Pride in the Ukrainian nation and pro-western, pro-EU sentiment have never been stronger – including among ethnic minority Russians. Overall, 89% of respondents in one survey accused Russia of genocide. (Guardian)
If the US, Britain and others had heeded Zelenskiy’s pleas last spring for Nato-guaranteed safe havens or some form of defensive no-fly or air exclusion zones, Ukrainians might have been spared today’s missile hell. It’s not too late to act.
As the war becomes a familiar fact of daily life, and negative fallout spreads, will public support soften further? Pro-Kyiv sentiment in Europe stands at about 57%, according to a Eupinions poll. But that figure is down on the summer – and the “peace camp” is advancing. For example, 60% of Germans favour diplomacy.
In the US, satisfaction over Ukraine’s military successes has led, paradoxically, to complacency – and reduced focus on continuing threats. When Republicans take control in Congress in January, aid may be cut.
In Ukraine itself, in contrast, public attitudes are hardening. Pride in the Ukrainian nation and pro-western, pro-EU sentiment have never been stronger – including among ethnic minority Russians. Overall, 89% of respondents in one survey accused Russia of genocide.
The United States has shipped hundreds of thousands of rounds of 155-millimeter ammunition for Ukraine to fire in the largest barrages on the European continent since World War II and has committed to providing nearly a million of the shells in all from its own inventory and private industry.
Ukrainian forces have also received 155-millimeter shells from countries besides the United States. Some of those shells and propellant charges had not been tested for use in certain howitzers, and the Ukrainian soldiers have found out in combat that some of them can wear out barrels more quickly, according to U.S. military officials.
After the damaged howitzers arrive in Poland, maintenance crews can change out the barrels and make other repairs. Ukrainian officials have said they would like to bring those maintenance sites closer to the front lines, so that the guns can be returned to combat sooner, the U.S. officials and other people said.
The work on the howitzers is overseen by U.S. European Command in Stuttgart, Germany, but may soon fall under a new command that will focus on training and equipping Ukrainian troops.
Russian officials may be attempting to counterbalance the influence of Wagner Group financier Yevgeny Prigozhin through the promotion of other parallel military structures. The Ukrainian Main Intelligence Directorate (GUR) reported on November 26 that Russian officials appointed a Viktor Yanukovych-linked, pro-Kremlin businessman, Armen Sarkisyan, as the new administrator for prisons in Russian-occupied territories in Ukraine and that Sarkisyan intends to use the role to create a new “private military company.” The GUR reported that Sarkisyan modeled his effort to create a new private military company on the Wagner Group’s recruitment of prisoners in the Russian Federation and that Russian-Armenian businessman Samvel Karapetyan is sponsoring the effort. Karapetyan is the owner of Tashir Holding company, a longtime subcontractor for Russian state-owned energy company Gazprom. The GUR reported that Sarkisyan’s attempt to create a new private military structure is an attempt to create a counterweight to Prigozhin’s de facto monopoly in the field of Russian private military companies. It is likely that high-ranking Russian officials have approved Sarkisyan’s efforts as private military companies are illegal in Russia.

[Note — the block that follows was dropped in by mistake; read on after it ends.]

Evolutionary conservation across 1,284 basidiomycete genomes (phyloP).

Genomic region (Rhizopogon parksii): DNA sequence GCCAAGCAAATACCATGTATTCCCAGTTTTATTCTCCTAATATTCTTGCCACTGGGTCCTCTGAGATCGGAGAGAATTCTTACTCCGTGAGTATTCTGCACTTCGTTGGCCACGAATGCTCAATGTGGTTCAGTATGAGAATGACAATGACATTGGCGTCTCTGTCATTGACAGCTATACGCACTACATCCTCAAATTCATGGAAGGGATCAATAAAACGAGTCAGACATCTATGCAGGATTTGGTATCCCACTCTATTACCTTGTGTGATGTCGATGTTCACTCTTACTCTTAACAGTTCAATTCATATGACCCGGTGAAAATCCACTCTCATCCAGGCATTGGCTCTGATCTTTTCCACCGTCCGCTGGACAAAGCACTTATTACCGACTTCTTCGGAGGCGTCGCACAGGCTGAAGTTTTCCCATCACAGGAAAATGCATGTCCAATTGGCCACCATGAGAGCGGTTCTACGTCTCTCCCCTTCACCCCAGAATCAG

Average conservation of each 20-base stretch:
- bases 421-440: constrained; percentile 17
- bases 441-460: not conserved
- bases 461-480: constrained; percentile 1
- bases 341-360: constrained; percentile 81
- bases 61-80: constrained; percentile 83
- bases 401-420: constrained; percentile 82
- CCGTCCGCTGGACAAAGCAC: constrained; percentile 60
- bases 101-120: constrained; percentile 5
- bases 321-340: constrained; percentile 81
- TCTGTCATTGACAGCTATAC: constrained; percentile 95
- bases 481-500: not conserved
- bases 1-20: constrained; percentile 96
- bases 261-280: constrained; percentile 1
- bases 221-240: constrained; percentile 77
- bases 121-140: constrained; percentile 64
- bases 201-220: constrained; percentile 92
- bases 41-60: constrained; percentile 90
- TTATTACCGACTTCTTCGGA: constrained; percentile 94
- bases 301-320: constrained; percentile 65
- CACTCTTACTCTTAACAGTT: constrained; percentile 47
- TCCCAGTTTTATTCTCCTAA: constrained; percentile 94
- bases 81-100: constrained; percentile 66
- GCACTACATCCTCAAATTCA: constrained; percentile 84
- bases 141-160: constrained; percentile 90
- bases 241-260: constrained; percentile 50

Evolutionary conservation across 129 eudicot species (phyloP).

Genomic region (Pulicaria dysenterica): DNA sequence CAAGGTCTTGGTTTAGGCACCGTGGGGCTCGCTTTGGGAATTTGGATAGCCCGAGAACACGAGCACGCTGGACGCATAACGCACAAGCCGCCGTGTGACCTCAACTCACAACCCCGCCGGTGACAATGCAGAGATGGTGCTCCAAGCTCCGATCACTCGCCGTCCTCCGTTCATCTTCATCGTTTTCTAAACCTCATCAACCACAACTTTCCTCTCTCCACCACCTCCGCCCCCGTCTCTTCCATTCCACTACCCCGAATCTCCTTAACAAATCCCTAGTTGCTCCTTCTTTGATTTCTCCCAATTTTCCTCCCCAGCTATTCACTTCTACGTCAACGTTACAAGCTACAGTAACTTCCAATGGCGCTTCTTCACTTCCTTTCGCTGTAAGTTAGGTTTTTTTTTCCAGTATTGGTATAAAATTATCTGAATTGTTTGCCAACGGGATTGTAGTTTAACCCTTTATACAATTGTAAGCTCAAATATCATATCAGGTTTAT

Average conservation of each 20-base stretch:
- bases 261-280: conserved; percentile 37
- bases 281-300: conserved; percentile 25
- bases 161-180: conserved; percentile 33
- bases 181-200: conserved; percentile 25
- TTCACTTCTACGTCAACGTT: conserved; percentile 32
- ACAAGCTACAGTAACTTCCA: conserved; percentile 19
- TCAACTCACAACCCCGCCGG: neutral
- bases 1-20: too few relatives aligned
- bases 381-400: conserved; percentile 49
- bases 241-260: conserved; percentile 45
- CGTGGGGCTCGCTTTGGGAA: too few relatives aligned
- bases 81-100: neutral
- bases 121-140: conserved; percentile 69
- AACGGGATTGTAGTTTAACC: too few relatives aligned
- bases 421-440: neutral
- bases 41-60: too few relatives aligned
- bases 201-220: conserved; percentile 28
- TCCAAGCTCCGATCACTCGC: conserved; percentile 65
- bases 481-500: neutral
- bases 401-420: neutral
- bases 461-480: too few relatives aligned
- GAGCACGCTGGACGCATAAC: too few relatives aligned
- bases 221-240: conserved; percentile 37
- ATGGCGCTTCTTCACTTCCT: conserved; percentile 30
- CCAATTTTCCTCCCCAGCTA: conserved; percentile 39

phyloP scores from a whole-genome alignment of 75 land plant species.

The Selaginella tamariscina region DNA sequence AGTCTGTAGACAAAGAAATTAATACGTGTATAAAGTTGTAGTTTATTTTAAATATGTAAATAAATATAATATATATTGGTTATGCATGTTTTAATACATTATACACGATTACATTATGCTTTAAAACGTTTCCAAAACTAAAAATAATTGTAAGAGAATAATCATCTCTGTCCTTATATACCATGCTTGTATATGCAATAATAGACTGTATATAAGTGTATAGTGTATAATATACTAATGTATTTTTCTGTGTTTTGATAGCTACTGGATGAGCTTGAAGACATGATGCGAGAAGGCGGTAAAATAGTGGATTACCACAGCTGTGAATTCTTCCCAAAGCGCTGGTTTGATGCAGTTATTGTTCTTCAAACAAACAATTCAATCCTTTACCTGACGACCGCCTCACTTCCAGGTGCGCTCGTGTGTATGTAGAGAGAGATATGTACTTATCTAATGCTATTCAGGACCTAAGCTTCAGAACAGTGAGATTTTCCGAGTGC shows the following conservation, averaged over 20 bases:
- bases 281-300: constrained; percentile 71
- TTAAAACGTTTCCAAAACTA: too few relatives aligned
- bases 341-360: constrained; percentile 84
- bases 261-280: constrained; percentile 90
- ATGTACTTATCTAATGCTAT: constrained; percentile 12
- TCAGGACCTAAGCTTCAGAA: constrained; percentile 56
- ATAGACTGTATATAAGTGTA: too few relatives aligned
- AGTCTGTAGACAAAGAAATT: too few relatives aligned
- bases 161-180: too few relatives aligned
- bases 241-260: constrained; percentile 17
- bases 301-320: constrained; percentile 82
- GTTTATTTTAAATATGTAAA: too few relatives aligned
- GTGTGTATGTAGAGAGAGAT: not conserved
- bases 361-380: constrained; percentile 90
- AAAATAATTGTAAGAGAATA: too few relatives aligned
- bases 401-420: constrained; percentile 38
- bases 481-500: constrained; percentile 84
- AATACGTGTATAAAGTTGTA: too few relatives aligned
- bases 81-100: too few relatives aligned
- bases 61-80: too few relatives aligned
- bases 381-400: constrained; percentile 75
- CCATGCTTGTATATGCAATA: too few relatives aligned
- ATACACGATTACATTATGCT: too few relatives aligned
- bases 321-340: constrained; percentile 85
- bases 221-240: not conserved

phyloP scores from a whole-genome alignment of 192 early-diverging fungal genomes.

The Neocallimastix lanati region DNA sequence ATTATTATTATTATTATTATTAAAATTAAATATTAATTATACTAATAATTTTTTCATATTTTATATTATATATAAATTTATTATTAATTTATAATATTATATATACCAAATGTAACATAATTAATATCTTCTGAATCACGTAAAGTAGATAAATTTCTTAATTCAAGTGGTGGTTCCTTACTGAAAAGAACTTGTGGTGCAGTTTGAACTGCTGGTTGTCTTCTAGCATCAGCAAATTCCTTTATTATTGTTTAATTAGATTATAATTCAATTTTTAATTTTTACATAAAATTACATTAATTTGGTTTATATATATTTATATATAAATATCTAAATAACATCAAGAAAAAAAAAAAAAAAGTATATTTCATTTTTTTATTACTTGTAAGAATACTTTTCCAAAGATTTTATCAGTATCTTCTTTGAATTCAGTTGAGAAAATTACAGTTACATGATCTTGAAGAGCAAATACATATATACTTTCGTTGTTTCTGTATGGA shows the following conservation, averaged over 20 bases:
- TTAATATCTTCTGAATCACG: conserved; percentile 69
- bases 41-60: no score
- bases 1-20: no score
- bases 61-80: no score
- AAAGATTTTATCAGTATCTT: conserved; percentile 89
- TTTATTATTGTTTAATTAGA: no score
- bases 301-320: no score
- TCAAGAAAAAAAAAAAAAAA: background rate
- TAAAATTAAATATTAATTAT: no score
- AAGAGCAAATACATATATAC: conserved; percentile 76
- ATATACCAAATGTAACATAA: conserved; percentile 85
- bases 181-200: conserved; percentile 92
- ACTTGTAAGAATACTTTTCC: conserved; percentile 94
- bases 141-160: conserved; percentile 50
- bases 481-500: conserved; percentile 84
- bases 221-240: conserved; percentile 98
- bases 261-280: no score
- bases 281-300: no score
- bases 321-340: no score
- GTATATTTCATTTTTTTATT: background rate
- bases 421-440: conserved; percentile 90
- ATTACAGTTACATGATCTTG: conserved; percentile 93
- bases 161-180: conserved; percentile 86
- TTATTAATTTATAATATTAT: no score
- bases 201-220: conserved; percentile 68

Head of the Chechen Republic Ramzan Kadyrov reported that he met with Russian President Vladimir Putin on November 25 and claimed that they discussed the participation of Chechen units in the war in Ukraine and the creation of new Russian military and Rosgvardia units comprised of Chechen personnel. ISW has previously reported that Kadyrov routinely promotes his efforts to create Chechen-based parallel military structures. Russian officials may be further promoting Kadyrov’s existing parallel military structures and Sarkisyan’s efforts to create a private military company to counteract the growing influence of Prigozhin, whom ISW has previously assessed uses his own parallel military structures to establish himself as a central figure in the Russian pro-war ultranationalist community.